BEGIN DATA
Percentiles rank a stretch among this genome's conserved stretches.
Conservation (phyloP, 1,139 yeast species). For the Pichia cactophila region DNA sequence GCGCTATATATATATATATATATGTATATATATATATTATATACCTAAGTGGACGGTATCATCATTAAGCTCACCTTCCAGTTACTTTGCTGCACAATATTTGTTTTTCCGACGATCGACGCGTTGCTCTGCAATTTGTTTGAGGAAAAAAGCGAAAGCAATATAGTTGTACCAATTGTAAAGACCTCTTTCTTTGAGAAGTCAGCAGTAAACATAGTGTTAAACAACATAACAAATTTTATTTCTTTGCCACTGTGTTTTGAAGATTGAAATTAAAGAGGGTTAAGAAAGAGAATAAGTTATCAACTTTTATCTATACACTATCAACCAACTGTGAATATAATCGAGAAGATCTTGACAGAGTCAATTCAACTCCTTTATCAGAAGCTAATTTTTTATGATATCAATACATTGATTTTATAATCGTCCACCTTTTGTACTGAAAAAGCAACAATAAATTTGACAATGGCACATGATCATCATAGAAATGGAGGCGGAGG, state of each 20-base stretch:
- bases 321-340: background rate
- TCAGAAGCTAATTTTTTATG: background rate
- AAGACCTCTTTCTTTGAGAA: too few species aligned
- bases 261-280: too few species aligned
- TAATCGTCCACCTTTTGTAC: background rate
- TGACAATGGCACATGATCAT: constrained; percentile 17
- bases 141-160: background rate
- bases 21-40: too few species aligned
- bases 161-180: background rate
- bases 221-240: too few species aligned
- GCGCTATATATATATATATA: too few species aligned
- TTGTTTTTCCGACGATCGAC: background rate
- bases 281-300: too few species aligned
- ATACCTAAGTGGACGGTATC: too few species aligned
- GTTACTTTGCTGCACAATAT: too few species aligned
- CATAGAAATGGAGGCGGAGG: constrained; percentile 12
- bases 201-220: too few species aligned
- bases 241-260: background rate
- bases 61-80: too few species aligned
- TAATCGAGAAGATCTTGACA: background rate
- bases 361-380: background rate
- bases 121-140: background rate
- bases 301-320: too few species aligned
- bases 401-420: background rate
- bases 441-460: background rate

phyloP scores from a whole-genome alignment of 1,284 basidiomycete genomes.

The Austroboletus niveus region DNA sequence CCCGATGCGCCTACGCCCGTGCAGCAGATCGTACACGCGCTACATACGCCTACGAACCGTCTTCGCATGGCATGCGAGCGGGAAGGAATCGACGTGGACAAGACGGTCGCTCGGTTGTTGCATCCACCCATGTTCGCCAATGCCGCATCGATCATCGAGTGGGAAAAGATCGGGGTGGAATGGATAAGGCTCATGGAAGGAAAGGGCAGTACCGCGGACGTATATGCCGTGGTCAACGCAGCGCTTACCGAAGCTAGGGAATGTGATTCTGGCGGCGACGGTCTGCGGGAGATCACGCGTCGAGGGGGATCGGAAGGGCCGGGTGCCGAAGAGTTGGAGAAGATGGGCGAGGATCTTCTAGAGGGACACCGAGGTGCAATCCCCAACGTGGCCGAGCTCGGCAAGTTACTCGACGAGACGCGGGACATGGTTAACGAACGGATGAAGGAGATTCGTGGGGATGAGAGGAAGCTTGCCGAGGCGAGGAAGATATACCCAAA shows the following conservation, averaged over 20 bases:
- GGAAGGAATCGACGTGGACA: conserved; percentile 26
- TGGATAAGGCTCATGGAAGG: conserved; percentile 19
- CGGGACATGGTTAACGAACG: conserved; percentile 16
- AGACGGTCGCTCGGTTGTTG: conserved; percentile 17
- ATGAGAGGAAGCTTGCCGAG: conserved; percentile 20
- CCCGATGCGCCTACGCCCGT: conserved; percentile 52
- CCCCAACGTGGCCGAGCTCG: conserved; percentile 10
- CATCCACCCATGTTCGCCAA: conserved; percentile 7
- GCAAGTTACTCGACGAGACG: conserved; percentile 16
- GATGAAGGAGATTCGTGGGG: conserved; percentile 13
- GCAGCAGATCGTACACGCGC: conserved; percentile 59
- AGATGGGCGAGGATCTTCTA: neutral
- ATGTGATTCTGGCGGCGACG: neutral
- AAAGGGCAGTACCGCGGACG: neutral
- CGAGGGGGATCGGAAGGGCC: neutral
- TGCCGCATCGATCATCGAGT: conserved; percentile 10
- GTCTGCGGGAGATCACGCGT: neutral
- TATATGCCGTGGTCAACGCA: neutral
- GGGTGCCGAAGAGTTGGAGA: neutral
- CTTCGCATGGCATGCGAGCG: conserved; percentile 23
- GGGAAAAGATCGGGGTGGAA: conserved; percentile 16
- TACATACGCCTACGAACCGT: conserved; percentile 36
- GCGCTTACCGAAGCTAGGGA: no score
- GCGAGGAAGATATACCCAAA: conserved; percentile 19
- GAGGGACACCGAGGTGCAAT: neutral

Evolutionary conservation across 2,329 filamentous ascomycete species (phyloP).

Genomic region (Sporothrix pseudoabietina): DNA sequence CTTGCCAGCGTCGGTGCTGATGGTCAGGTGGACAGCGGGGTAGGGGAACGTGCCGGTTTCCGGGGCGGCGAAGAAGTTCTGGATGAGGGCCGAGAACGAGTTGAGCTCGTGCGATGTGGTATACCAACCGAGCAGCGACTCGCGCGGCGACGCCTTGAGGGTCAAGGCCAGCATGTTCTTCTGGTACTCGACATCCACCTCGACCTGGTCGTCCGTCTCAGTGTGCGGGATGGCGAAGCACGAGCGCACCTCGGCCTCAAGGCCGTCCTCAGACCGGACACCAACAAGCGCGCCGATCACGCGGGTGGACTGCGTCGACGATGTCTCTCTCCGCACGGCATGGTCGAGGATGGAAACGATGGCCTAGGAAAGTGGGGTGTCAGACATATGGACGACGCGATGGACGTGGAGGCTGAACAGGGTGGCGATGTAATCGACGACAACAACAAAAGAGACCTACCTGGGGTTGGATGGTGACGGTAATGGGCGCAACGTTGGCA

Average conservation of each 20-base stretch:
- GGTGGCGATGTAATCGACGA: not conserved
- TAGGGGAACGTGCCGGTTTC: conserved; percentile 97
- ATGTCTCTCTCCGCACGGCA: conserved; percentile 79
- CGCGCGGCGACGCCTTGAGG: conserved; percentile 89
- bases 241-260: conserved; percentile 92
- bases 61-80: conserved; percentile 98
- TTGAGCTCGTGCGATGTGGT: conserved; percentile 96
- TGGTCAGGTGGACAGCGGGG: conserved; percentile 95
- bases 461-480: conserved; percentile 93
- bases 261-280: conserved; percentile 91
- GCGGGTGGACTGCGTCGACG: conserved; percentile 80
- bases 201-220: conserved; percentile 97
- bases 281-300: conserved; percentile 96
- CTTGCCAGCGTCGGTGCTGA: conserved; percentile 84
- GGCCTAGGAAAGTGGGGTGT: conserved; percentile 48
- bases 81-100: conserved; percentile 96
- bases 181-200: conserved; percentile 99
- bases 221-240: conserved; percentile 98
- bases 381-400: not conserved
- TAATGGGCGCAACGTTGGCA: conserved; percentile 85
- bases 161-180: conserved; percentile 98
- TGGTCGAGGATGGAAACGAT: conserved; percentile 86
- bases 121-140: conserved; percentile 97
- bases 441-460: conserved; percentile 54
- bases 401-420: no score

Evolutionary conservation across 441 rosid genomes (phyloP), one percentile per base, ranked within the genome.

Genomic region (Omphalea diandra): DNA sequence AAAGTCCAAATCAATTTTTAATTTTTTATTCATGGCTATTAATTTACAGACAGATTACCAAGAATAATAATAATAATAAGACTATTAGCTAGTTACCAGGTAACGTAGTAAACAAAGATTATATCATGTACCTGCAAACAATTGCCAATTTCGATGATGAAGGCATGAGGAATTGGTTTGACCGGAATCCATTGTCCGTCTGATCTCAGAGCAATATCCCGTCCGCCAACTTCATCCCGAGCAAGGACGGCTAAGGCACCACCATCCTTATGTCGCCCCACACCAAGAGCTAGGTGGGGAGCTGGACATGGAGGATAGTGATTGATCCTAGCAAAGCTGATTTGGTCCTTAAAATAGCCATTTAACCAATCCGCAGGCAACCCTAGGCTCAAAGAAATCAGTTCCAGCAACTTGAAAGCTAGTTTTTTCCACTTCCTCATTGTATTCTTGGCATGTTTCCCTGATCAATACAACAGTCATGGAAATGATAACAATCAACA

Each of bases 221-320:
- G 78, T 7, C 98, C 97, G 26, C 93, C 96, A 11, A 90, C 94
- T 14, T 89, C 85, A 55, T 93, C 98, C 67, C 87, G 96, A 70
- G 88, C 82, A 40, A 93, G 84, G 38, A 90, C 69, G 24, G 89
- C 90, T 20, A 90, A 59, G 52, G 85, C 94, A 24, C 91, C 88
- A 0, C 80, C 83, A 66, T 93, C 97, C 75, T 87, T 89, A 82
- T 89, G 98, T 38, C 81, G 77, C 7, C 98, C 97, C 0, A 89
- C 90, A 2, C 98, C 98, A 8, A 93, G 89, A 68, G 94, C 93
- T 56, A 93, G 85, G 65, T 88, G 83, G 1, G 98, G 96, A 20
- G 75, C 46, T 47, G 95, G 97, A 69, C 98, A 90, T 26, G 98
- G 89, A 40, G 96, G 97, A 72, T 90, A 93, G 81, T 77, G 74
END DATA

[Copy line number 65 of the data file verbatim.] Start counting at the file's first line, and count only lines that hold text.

- TGGTCAGGTGGACAGCGGGG: conserved; percentile 95